YEAR IN REVIEW: Leadership changes at City Hall
"Change" is the word of 2012 when describing leadership at City Hall.
Starting with the city manager's position right down to police chief, city planner and director of Public Works, it was change all the way. Even the City Council has a new look following November's election.
And while change was a common theme this year, many of the faces remain the same.
In January, former City Manager Steve Kimbrough, a 17-year veteran with the city, was ousted because of a new state law affecting his retirement status while at the same time working part-time for the city.
Choosing not to bring new blood to the job, the council instead placed two hats on Public Works Director John Brewer, leaving him in that position while mantling him with the city manager position as well.
That duel responsibility will last through January, when Assistant Public Works Director Patrick Walker will become the city's new Public Works director. City staff has been searching for a new assistant Public Works director, and a candidate's name will soon go before the council.
For the same reason Kimbrough had to leave his job with the city, former Police Chief Tony Cardenas had to do the same in February. Both Kimbrough and Cardenas had moved to part-time status in 2011 in an effort to help balance the 2011-12 fiscal budget. The move backfired for both men when the California Public Employees' Retirement System law jeopardized some of their retirement benefits.
Sgt. Don Atkins took the helm at the police department, with Cardenas serving for five months as a department consultant in an effort to provide a smooth transition. Atkins was hired as the police chief in February.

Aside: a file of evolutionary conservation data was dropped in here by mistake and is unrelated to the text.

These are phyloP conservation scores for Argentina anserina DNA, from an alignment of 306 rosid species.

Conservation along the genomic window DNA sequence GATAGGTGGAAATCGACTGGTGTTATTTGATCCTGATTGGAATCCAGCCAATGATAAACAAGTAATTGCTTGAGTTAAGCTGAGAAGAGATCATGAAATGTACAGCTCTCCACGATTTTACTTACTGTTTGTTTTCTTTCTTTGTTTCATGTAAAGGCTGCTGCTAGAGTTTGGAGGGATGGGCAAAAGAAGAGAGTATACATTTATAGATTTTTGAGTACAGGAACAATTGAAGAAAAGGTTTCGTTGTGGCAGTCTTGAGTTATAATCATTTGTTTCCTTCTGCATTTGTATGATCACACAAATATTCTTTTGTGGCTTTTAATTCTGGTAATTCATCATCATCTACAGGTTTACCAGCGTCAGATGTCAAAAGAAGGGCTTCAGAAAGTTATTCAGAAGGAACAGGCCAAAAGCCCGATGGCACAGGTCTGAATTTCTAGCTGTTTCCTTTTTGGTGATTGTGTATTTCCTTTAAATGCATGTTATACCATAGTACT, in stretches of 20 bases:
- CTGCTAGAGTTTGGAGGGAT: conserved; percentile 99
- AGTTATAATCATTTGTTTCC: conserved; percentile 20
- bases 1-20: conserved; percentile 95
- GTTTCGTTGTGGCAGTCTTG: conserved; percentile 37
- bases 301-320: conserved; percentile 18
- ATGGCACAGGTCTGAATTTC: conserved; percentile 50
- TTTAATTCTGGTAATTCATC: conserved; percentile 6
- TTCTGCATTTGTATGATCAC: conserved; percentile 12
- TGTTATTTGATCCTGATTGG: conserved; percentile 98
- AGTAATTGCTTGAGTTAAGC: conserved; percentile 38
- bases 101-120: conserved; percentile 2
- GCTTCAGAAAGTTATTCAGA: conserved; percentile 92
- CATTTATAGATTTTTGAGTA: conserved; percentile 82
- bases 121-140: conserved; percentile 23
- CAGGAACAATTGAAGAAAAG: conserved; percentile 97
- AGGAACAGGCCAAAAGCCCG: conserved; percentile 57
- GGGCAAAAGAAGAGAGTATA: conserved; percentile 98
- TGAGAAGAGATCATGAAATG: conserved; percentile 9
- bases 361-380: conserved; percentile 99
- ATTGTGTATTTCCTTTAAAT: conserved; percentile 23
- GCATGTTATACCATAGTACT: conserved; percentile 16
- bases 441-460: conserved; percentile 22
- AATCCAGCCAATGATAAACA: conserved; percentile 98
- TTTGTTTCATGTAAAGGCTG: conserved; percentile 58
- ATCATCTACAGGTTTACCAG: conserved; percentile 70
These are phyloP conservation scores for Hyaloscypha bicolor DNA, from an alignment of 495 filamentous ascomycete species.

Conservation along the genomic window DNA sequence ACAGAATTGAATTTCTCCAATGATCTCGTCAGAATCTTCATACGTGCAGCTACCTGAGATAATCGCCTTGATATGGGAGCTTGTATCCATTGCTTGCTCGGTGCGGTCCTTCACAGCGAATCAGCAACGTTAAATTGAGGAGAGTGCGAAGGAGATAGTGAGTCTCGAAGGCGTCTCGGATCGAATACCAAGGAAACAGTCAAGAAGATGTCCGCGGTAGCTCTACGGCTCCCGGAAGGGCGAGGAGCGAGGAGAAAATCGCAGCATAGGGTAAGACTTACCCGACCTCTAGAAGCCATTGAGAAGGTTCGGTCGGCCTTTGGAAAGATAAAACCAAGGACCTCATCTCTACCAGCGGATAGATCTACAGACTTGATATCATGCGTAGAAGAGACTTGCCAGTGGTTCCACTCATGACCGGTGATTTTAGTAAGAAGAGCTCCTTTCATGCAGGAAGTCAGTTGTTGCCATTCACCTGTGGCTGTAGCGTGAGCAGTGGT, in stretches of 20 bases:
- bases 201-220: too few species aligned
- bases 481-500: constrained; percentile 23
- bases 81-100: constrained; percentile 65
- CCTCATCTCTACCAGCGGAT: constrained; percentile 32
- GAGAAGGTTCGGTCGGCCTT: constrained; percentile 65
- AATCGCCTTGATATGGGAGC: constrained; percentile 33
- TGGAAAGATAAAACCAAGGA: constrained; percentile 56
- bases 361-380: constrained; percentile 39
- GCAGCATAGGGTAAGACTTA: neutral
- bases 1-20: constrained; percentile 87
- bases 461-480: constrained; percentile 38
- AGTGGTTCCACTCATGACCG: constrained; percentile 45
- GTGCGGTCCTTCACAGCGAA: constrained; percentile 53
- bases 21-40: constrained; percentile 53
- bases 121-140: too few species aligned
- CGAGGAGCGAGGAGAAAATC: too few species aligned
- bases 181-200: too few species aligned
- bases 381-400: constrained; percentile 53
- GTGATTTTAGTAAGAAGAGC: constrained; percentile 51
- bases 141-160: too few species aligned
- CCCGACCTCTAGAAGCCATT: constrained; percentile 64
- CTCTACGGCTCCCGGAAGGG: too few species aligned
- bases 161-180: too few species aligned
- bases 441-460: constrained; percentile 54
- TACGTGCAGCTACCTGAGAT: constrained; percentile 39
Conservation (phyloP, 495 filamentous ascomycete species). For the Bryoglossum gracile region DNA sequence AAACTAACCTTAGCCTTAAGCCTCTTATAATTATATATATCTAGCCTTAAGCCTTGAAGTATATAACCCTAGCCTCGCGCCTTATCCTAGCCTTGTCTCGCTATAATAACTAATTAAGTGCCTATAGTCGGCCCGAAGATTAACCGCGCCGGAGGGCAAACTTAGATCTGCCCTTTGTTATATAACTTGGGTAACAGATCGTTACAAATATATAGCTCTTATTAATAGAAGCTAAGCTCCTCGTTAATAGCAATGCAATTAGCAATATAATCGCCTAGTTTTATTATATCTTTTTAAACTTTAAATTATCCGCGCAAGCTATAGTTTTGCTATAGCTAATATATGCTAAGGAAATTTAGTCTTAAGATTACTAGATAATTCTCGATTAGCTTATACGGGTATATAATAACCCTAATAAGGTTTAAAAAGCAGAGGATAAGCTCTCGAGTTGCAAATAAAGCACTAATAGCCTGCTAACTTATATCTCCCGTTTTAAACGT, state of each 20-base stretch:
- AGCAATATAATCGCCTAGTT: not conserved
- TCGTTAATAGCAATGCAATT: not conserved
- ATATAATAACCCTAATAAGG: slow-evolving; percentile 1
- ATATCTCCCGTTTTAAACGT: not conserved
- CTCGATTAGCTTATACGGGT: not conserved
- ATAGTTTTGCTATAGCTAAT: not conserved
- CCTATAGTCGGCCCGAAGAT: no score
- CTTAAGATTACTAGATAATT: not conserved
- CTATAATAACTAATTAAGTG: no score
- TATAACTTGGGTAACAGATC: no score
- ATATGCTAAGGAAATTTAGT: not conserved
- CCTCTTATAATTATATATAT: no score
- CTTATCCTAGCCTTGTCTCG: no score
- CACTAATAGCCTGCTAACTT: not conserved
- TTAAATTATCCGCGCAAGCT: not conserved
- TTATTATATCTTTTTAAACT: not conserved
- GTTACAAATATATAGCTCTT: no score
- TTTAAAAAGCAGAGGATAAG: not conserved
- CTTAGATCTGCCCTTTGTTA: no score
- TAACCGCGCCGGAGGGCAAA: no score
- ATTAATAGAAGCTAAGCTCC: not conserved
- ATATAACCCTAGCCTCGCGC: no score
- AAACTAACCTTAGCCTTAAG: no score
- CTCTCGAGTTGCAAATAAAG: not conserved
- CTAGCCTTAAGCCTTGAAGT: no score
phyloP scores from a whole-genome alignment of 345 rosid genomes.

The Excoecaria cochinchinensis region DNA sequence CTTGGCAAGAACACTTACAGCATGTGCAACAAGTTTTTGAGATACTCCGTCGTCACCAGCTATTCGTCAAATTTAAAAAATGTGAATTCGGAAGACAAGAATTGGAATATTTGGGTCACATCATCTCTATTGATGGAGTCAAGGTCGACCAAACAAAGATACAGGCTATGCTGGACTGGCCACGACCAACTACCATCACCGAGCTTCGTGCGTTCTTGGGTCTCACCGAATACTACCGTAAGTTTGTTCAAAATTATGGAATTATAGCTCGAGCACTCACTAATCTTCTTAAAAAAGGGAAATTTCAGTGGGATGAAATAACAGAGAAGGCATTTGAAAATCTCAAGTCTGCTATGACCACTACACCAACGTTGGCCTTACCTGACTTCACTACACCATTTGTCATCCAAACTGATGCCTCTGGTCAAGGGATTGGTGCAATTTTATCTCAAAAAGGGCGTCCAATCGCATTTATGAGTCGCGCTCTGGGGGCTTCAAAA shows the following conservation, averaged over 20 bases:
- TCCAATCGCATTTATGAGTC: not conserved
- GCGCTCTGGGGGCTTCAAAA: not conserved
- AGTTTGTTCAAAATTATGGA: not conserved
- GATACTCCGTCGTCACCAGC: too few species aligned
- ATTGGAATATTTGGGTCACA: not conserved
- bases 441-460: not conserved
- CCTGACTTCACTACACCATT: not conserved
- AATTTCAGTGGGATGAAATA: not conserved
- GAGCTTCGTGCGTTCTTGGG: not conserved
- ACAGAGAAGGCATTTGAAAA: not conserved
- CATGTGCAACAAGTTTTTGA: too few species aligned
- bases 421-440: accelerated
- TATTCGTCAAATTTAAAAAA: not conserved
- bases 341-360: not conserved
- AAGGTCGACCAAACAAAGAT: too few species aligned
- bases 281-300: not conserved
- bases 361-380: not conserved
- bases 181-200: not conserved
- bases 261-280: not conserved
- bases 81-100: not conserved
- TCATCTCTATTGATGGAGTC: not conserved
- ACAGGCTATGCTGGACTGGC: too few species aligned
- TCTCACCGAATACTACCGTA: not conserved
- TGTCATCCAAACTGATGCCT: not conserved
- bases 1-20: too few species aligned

In June, City Planner John Stoufer, who was also on retirement/part-time status, was approved to the status of part-time city planning consultant. He is working as a consultant at $40 per hour. The term of the contract is for one year, ending June 30.
The council also approved to continue a budget consultant contract agreement with Kimbrough at $60 per hour in June. He had been working as a consultant to the city since his retirement in January.
Councilman John Leach voted against the contract with Kimbrough, stating, "He is retired and it is time for him to go on and have fun with his life."
Corning resident Susan Price called the move "cronyism."
In November, incumbent Leach lost his bid for re-election, and Toni Parkins didn't seek another term.
That placed the election's two winners, Cardenas and Willie Smith on the City Council. They were sworn in on Dec. 4.